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Ruminant Nutrition and Forage Utilization
Asian-Australasian Journal of Animal Sciences 1994;7(3): 335-342.
DOI: https://doi.org/10.5713/ajas.1994.335    Published online September 1, 1994.
Yield and digestibility of forages in East Indonesia II. Grasses
D. Bulo, G. J. Blair, A. R. Till, W. Stür
This study was undertaken at Gowa, South Sulawesi, Indonesia, as part of a larger forage genetic resource evaluation project. The experimental program consisted of a field experiment where grass and legume species were grown in monocultures and the dry matter yield, rumen bag digestibility (RBDMD) and N content of leaf and stem components were monitored in the wet and dry seasons. Eight species of grass (Brachiaria decumbens cv. Basilisk, Panicum maximum cv. Riversdale, Urochloa pullulans CPI 41192, Imperata cylindrical from Maiwa, South Sulawesi, Digitaria milanjiana CPI 41193, Cenchrus ciliaris cv. Malopo, Heteropogon contortus and Setaria sphacelata cv. Splenda) were studied. P. maximum was the highest yielding grass in the wet season and B. decumbens in the dry season. The highest RBDMD in the whole plants were U. pullulans, P. maximum, S. sphacelata and D. milanjiana after 2 weeks regrowth in cycle 1 and S. sphacelata, B. decumbens, D. milanjiana and C. ciliaris in cycle 2. When total digestible DM was calculated for the whole of cycle 1, P. maxiumu, B. decumbens and S. sphacelata were superior, but B. decumbens produced over twice as much as the other species in the dry season (cycle 2). The leaf N concentration of all grasses exceeded 1.0% (6.25% crude protein) in the regrowth in cycle 1 but did not exceed 0.5% in the dry season regrowth (cycle 2).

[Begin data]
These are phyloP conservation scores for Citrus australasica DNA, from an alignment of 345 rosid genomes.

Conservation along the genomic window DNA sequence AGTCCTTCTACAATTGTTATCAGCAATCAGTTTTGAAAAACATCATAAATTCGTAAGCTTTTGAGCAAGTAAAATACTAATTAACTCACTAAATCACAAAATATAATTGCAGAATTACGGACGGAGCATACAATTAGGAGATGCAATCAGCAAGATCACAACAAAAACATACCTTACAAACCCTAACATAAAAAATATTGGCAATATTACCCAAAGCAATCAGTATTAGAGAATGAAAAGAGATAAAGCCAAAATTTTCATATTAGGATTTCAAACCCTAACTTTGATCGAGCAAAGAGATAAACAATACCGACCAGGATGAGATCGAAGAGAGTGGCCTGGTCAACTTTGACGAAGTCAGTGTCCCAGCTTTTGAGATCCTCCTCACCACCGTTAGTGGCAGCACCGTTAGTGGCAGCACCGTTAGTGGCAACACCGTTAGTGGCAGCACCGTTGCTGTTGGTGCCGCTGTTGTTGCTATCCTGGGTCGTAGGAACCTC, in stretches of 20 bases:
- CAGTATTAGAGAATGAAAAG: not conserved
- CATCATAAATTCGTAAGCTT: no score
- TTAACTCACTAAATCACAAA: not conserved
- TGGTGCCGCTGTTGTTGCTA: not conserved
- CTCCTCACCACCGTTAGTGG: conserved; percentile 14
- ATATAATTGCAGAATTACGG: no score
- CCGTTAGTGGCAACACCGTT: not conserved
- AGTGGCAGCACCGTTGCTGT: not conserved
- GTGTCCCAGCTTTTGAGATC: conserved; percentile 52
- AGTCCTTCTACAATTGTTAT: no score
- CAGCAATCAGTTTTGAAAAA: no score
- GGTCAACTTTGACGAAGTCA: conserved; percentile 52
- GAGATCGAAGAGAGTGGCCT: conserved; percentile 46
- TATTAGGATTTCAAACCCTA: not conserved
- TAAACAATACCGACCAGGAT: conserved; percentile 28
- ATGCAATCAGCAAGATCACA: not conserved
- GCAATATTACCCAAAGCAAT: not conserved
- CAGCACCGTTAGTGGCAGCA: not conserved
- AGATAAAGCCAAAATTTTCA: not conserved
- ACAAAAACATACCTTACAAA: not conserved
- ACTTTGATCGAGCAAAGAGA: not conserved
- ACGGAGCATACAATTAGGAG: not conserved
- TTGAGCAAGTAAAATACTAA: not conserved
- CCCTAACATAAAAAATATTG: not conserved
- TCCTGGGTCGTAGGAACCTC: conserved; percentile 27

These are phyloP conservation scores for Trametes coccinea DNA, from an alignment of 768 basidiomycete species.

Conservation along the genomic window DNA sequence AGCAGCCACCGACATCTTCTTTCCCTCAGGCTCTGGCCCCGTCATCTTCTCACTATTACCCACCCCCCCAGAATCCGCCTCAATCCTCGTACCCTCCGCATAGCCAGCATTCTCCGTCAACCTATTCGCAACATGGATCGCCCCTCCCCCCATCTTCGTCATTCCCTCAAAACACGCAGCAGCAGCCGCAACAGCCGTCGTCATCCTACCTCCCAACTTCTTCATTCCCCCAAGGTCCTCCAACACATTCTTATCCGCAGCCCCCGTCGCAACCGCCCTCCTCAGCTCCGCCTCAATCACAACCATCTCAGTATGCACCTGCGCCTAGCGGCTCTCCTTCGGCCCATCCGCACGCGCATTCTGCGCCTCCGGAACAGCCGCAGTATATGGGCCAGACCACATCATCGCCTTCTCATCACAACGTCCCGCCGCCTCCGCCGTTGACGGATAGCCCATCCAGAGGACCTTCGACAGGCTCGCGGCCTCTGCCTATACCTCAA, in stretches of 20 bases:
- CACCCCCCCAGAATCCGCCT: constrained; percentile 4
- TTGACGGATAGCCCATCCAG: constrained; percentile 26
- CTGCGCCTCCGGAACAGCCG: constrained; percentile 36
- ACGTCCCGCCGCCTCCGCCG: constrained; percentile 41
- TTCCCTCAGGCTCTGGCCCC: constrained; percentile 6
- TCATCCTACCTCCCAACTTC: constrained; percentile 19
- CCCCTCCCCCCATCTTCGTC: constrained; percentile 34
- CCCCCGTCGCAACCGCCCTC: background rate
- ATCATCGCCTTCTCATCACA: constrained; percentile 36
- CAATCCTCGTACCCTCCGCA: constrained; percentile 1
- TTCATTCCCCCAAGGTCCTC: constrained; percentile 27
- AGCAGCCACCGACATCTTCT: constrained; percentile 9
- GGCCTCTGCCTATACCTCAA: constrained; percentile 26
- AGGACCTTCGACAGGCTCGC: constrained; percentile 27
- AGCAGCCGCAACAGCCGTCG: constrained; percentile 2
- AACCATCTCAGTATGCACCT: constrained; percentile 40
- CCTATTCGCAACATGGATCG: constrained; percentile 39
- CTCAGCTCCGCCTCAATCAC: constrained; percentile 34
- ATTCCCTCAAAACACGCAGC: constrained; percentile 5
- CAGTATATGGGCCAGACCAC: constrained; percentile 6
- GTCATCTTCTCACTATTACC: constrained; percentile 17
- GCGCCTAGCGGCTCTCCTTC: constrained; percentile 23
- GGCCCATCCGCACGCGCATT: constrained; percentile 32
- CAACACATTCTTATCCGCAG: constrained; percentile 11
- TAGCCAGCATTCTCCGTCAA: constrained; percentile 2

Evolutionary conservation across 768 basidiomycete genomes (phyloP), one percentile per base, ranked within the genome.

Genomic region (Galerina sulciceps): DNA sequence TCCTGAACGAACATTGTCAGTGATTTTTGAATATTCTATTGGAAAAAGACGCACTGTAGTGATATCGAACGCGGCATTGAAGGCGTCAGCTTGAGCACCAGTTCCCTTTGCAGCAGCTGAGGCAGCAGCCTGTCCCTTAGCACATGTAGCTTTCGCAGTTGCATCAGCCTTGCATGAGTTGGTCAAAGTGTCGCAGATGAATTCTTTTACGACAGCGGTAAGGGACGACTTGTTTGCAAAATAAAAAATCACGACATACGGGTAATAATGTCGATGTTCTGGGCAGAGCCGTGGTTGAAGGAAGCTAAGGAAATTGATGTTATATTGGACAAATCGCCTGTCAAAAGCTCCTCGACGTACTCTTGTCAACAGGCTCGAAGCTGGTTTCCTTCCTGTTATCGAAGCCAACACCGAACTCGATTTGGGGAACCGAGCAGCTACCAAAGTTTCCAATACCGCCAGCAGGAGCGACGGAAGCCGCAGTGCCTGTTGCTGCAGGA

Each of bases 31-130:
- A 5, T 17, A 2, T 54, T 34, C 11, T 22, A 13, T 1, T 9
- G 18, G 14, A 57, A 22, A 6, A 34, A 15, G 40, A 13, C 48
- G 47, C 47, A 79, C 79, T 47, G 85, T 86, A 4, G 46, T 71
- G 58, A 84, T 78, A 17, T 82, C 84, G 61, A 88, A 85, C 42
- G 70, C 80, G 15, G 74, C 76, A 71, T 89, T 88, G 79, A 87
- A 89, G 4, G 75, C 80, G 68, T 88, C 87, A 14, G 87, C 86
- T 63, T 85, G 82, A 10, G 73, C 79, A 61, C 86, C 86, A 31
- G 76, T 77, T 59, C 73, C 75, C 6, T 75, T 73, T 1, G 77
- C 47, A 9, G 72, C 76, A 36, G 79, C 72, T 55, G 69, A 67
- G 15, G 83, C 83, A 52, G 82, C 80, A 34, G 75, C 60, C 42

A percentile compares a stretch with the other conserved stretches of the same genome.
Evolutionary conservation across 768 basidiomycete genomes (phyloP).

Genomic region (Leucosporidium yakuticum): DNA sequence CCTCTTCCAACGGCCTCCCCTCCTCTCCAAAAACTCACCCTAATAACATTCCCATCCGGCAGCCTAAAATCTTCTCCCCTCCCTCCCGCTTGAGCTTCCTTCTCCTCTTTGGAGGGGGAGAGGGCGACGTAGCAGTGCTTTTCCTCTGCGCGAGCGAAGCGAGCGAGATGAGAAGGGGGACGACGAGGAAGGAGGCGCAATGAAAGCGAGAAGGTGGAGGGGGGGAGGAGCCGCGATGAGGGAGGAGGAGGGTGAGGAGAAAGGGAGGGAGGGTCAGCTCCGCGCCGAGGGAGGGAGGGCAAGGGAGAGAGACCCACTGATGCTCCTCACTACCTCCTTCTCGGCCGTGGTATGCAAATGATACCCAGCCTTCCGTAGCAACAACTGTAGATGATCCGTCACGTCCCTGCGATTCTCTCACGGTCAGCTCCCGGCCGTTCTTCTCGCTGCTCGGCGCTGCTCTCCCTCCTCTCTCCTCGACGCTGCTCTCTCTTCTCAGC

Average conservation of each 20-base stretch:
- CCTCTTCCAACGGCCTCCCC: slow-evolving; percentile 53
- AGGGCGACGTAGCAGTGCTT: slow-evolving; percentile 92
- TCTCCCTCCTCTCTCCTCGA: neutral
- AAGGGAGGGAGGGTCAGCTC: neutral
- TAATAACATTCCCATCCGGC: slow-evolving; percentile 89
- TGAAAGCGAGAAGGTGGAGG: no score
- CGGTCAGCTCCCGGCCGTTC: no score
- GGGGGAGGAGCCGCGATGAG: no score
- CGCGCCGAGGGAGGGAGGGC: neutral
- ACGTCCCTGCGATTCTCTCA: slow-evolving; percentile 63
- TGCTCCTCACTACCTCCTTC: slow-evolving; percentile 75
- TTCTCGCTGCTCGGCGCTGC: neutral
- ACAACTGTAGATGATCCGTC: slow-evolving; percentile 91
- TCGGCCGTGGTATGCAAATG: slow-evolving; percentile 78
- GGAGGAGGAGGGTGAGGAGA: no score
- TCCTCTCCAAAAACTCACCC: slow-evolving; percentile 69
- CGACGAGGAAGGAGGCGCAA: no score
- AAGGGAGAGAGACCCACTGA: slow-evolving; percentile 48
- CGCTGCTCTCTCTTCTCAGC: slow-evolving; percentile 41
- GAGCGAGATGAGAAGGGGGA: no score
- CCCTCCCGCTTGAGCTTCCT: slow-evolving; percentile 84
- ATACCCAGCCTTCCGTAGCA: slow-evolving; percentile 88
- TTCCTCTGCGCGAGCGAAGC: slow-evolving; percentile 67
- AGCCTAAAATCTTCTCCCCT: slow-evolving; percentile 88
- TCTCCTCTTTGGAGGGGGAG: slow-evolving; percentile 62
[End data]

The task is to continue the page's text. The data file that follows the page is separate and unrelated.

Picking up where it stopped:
Keywords: Grasses; DM Yield; Rumen Bag Digestibility

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